• publish content that they can relate to.
  • promote our content via channels that they’re comfortable with.
  • offer subscription/following options that can be of use to them.

So what kind of information do we need to know about our blog readers, so that we can connect better with them?

What to Know About Our Blog Readers?

Reader Demographics

  • Gender
  • Age
  • Geographic location
  • Ethnicity

Reader Behavior

  • Device/Operating System/Browser used
  • Day-of-Week/Time-of-Day of their visits
  • Source/Medium of Traffic (Search/Social Media/Direct/Referral)
  • Most popular content (posts, tags, search phrases)

And how do we find out all this information about our blog readers?

How to Know About Our Blog Readers?

  • Analytics Tools.
    Google Analytics gives us data about their location, as well as the technology they use, source of traffic, and the search phrases that bring them to our blog. Alexa also gives information about their age group etc. I find Histats pretty useful to track what day-of-week and time-of-day my readers choose to be active.

  • Surveys/Polls.
    I do this at times, especially when I’m making some changes in the blog layout. It is always best to ask our readers directly about their likes and dislikes.

  • Blog Comments.
    The comments section can also provide a lot of information about our active readers, viz. who they are, whether male or female, their feedback, their queries, etc. We can start conversations with them through the comments, and get to know them more personally. Eventually, we can carry the relationship forward onto emails.

  • Other Channels of Interaction.
    Many of our readers don’t like to comment on our blog directly. Instead, they give their feedback on social media sites, like Facebook and Twitter, when we promote our posts on those sites. Some email subscribers prefer to just email us directly. By keeping a track of these little details, we can understand what social media channels are used more by our readers, and promote our content accordingly.

  • Observant Reading.
    Many of our blog readers are bloggers themselves. So the best way to know them better is by checking out their space, i.e. their blogs, and by paying attention to what they write about.

In business, the rule is “know your customers”. In blogging, it is “know your readers”. Better understanding of our audience helps us deliver content that is better appreciated. If we’re blogging to make money, this translates to more effective monetization. If we’re blogging for the networking, this helps in forming stronger connections with our readers.

So who are your blog readers? Do you use any of the above ways to understand your readers? Do you use any other ways to do so? Does knowing your readers help you in deciding what to post?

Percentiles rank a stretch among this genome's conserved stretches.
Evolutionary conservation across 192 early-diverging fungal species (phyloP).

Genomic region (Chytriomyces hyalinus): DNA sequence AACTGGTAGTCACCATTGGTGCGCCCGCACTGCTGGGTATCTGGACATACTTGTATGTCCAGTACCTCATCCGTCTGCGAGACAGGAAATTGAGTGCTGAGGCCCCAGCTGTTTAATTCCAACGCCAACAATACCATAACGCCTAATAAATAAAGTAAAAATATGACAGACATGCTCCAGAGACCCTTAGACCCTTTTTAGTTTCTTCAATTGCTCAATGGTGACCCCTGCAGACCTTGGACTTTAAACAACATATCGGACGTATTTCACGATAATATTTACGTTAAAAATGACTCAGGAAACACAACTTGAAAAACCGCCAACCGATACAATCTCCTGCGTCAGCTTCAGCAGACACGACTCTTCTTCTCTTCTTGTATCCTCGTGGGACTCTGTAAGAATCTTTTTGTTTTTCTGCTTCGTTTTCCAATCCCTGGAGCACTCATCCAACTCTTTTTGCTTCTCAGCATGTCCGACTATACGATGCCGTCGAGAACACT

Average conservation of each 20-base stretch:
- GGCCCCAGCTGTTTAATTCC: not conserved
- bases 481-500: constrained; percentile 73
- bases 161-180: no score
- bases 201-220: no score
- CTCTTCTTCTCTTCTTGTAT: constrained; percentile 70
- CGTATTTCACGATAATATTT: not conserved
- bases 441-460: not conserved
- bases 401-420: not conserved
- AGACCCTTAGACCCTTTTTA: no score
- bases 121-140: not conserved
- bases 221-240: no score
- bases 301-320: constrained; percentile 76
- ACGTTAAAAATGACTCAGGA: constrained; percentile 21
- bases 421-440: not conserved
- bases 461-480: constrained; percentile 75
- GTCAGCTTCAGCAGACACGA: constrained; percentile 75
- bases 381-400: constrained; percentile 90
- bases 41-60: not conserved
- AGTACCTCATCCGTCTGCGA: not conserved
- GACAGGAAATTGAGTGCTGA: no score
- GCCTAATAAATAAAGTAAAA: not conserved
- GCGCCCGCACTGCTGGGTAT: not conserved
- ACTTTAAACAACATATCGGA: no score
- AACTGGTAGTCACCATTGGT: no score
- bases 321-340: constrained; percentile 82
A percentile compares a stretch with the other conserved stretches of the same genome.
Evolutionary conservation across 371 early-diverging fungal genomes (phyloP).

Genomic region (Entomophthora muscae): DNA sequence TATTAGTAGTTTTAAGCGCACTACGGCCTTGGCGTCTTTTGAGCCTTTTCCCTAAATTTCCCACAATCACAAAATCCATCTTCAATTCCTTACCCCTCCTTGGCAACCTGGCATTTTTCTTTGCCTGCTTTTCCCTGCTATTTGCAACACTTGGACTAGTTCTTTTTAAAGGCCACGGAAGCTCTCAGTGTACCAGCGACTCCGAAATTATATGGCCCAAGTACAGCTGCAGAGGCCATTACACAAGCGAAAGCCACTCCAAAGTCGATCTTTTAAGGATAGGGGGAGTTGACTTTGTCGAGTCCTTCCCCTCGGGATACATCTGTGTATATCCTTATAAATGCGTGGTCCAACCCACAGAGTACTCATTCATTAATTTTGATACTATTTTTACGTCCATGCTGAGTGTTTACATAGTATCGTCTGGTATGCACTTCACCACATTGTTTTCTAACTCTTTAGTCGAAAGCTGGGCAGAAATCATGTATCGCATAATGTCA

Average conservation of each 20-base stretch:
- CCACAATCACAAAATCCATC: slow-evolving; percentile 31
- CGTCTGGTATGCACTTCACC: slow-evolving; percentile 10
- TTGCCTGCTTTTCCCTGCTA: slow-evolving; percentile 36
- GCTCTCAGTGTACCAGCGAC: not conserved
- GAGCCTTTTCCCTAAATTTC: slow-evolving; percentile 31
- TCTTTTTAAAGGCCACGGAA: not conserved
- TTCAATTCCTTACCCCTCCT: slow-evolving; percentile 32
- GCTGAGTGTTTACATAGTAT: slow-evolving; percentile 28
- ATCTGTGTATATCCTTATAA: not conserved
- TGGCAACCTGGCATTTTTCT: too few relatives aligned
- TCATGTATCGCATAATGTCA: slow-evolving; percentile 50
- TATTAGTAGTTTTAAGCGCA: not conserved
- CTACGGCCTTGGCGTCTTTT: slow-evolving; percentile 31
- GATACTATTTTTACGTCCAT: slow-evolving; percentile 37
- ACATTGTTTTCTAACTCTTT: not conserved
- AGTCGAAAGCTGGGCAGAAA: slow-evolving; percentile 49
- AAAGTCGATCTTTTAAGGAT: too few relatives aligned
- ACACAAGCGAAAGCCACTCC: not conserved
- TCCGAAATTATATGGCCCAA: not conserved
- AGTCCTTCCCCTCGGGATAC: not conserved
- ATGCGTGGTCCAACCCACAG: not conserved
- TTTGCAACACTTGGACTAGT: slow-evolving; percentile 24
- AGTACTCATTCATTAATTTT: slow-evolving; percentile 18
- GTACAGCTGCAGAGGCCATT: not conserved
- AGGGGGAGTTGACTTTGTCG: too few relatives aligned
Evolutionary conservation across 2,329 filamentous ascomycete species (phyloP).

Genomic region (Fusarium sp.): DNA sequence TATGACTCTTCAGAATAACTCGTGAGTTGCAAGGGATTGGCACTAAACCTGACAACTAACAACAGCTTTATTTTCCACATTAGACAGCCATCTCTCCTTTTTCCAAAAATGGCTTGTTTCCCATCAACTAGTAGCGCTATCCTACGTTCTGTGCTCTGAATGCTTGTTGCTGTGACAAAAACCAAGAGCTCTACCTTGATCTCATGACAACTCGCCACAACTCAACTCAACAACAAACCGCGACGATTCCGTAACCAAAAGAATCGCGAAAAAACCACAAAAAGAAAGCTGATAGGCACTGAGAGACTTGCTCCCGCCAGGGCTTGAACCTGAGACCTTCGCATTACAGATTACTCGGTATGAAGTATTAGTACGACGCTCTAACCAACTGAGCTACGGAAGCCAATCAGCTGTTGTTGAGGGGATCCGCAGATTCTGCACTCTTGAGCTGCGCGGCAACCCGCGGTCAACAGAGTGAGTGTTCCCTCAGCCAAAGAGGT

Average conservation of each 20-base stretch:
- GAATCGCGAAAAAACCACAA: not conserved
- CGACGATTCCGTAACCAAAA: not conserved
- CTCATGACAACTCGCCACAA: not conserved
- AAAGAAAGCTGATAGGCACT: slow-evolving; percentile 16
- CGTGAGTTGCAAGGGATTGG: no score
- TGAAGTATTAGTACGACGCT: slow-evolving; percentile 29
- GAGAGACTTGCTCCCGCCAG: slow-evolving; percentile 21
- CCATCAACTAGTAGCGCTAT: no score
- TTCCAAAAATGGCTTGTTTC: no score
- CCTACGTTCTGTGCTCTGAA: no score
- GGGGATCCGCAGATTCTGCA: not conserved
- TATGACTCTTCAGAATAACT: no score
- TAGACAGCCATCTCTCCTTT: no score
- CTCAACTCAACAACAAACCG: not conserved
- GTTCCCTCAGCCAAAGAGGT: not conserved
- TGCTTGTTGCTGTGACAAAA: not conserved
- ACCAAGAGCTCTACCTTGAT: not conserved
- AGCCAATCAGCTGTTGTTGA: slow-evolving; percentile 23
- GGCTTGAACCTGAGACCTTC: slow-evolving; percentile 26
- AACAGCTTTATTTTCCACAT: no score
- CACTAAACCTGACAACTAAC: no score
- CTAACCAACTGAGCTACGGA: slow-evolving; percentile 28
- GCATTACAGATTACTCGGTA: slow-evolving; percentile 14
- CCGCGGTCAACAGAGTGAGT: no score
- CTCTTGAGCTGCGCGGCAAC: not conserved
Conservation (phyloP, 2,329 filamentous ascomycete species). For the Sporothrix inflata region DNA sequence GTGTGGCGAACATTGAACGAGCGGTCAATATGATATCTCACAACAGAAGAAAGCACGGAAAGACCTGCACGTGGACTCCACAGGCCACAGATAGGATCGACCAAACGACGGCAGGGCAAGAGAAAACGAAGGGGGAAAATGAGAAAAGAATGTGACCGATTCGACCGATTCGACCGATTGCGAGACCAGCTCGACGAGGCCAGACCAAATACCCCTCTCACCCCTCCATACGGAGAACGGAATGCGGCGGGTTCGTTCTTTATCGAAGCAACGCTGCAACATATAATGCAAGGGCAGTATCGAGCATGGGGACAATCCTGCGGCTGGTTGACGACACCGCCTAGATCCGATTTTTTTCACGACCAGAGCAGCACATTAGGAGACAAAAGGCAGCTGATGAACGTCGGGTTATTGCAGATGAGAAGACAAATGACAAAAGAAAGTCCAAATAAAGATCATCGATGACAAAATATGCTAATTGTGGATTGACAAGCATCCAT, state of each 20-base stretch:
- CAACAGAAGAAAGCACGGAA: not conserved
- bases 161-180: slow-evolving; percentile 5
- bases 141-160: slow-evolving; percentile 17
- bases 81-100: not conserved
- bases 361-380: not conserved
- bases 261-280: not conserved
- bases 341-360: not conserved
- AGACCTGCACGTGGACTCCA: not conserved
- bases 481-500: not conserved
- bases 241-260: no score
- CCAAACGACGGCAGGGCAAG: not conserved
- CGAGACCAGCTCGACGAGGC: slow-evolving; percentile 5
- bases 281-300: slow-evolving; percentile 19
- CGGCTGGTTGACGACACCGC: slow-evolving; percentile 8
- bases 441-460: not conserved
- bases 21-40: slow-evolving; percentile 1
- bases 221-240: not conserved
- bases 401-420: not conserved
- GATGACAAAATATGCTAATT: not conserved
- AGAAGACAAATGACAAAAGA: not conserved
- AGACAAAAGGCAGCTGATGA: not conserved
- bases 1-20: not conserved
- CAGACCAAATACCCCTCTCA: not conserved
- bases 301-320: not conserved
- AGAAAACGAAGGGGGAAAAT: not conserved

This is my 18th post for 2015 AprilAtoZ.
Link to the previous post: A to Z of Blogging: Q - Quality.

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Monday, April 20, 2015

A to Z of Blogging: Q - Quality #atozchallenge @AprilA2Z

We’re repeatedly told to “publish quality content on blogs” and that “quality is more important than quantity.” At times, this makes us so conscious of our work that we don’t publish it at all!

I remember, the first time I attempted a daily blogging series here in September 2010, I almost didn’t make it through. I was under so much pressure regarding the quality of my posts in that series.

Perfectionism is a deadly trap. The need to deliver perfect content all the time makes you overly self-critical! You keep revising and re-evaluating your work, and even then, most of it ends up in the discard pile because you decide it is not good enough!

But you cannot choose to NOT hit the ball just because there’s no way you can score a six off it! If you keep waiting to play only sixes, you’ll hardly get any runs on the board!

Over time, I have realized that perfection is highly overrated. Usually, “good” is good enough. So what makes good blog content?

What Is Good Blog Content?

  • It is any content that entertains people.
  • It is any content that informs people.
  • It is any content that educates people.
  • It is any content that inspires/motivates people.
  • It is any content that connects with people.

Any content (be it text, pictorial or audio/visual) that does any of the above, is worth publishing on your blog. You just need to take care of certain basic quality parameters.

How to Maintain the Quality of Your Blog Content?

  • Uniqueness.
    Is there anything new in your blog content? Are you sharing any new information or idea? Are you presenting an old idea with a new angle? Are you making it any simpler to grasp? There must be an original take in your blog content.

  • Reader-Centric.
    A reader-centric blog focuses on the readers and not on search engines. There’s a natural flow in the content. The topics resonate with the readers. The language and writing style mirrors their own.

  • Spellings, Typos and Grammar.
    I am no grammar nazi. I give more weightage to the idea than the presentation. Still, spellings and basic grammar can easily be rectified by running your content through a Word Processor like MS-Word. It doesn’t take too much time.

  • Visual Appeal.
    The layout and formatting of your blog content, as well as your entire blog design, together make up the visual appeal. Good quality content is content that is easy to read/view, with respect to both the eyes and the gray cells.